Hole in the Earth
By Alison Hawkes
I’ve always wondered how mountaintop coal mining â€“ in which an entire peak of a mountain is blasted away to reveal the underlying coal â€“ could possibly pass U.S. environmental muster. You can’t even dump a soda can into a stream legally, so how does a company completely change the contour of a mountain, fill the excess pilings into stream beds, and call it a day?
Yet there it is, and despite a series of thorny legal challenges the practice has actually been increasing over the last 30 years and remains the dominant driver of land-use change in central Appalachia. Check out these images showing the growth of a West Virginia mine from 1984 to 2009. The images were snapped by NASA’s Landsat 5 satellite.
With good reason, mountaintop removal is finally getting its due. Bills in Congress come close to an outright ban, the EPA and Department of Interior are forcing mines to go through enhanced environmental review hurdles, and a paper published in January in the journal Science summarized, for the first time, the massive scientific evidence of mountaintop removal’s environmental damage.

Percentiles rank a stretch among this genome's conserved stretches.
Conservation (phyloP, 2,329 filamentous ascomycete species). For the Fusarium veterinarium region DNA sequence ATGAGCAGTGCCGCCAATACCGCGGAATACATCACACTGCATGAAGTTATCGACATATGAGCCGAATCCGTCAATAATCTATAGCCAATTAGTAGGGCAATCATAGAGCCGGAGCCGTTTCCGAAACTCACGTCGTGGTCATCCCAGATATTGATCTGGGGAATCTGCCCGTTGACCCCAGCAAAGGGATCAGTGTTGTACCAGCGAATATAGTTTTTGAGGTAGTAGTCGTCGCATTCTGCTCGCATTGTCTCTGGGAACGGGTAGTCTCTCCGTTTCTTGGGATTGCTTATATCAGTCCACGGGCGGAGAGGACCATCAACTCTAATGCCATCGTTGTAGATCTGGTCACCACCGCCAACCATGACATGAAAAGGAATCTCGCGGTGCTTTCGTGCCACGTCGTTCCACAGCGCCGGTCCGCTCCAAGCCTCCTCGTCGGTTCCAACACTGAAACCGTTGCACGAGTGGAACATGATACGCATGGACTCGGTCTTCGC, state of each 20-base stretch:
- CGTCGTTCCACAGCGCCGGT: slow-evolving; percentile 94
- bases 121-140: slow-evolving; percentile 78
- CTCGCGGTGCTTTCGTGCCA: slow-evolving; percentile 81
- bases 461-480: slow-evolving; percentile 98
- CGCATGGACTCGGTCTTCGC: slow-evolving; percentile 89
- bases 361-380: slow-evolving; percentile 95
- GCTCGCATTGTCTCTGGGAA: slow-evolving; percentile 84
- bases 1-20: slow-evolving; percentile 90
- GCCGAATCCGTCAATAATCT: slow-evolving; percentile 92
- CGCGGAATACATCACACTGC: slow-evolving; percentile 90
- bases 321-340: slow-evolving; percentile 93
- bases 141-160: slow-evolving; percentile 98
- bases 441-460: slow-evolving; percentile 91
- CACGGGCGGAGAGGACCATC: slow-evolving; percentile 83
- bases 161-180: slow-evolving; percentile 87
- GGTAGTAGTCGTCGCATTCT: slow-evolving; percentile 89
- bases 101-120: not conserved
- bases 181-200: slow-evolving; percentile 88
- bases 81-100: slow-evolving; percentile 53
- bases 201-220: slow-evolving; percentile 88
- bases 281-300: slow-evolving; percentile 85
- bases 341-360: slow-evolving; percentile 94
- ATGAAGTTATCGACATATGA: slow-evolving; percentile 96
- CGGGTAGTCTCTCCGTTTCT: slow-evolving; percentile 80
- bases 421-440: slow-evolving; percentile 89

The paper, Mountaintop Mining Consequences, documented a host of problems: the permanent loss of ecosystems through burial of headwater streams, loss of some of the most biodiverse forests in the country, erosion and flooding, toxic sludge, poisoned well water, and hazardous dust resulting in higher rates of cancer and heart, lung, and kidney disease in coal producing areas.
One other problem caught my attention. Mountaintop removal also destroys the natural system of carbon sequestration. Trees are removed and the remaining barren outcrop shows little or no vegetation regrowth and minimal carbon storage even 15 years later. The paper cited another study that projected a carbon storage of 77 percent after 60 years, compared to undisturbed areas in the same region.
We already know that burning coal as a fuel source accounts for some 20 percent of the world’s greenhouse gas emissions. Add mountaintop removal and transporting all that coal, and emissions jump 17 percent higher, according to separate study published in Environmental Science and Technology.